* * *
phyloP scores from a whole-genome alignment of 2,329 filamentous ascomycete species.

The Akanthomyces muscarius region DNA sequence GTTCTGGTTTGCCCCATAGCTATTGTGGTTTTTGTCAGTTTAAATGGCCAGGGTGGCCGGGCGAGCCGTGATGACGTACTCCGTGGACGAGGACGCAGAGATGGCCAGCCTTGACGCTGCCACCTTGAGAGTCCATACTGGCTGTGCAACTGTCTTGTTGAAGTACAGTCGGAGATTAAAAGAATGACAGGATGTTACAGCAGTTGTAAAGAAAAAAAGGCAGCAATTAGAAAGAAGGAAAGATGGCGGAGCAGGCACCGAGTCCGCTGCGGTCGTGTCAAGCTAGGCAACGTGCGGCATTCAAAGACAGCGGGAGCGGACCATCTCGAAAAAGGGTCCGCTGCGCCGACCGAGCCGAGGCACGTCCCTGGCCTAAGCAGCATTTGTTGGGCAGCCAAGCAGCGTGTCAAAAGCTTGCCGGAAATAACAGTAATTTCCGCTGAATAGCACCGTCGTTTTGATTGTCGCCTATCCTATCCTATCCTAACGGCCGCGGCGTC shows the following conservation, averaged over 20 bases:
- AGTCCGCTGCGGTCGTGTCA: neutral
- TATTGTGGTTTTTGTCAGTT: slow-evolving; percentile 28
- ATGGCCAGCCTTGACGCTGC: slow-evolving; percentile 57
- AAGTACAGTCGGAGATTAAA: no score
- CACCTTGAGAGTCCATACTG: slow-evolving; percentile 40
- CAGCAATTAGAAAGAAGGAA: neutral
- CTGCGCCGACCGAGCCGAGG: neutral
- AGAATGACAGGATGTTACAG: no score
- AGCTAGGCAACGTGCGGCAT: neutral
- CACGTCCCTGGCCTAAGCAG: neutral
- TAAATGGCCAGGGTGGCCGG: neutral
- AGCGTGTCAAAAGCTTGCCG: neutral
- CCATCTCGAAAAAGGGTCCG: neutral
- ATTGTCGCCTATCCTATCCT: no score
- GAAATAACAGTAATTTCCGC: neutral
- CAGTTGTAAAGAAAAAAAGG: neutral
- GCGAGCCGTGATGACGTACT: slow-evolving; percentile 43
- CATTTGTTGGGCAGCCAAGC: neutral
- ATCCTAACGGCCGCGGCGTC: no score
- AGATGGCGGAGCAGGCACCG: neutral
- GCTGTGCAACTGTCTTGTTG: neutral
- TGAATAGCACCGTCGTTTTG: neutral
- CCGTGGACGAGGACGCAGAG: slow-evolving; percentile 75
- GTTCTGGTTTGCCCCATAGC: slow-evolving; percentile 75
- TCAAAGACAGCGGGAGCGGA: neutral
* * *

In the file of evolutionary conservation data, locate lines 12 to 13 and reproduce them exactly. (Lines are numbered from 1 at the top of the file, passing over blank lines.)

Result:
- CACGTCCCTGGCCTAAGCAG: neutral
- TAAATGGCCAGGGTGGCCGG: neutral